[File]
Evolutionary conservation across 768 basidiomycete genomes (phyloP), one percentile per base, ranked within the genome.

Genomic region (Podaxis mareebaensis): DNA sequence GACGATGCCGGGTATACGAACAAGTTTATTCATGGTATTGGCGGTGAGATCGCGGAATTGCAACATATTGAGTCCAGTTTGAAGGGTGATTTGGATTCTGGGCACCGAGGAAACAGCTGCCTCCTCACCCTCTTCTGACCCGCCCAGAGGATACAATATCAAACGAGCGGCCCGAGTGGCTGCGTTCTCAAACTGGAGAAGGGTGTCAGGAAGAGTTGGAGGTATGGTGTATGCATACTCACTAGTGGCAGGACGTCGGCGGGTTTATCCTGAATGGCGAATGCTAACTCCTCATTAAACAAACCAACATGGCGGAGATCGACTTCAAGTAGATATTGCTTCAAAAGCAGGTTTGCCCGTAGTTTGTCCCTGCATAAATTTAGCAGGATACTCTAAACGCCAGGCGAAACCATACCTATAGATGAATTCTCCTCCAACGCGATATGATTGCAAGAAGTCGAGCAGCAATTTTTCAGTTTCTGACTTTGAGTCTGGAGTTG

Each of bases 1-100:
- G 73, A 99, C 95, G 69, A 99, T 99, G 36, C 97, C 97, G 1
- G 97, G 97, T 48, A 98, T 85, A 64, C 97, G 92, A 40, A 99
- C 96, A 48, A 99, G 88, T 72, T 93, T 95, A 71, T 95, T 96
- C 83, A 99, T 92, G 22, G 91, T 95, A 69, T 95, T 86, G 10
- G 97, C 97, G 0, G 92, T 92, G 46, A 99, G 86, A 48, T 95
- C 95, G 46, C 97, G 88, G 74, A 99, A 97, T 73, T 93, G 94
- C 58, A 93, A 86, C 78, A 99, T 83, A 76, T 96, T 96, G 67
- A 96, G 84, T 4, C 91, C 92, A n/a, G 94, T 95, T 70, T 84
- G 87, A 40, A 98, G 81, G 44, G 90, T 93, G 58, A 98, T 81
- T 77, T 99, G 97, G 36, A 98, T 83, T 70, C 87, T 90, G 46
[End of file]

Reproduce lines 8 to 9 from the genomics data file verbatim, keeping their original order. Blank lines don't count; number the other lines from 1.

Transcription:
- G 97, C 97, G 0, G 92, T 92, G 46, A 99, G 86, A 48, T 95
- C 95, G 46, C 97, G 88, G 74, A 99, A 97, T 73, T 93, G 94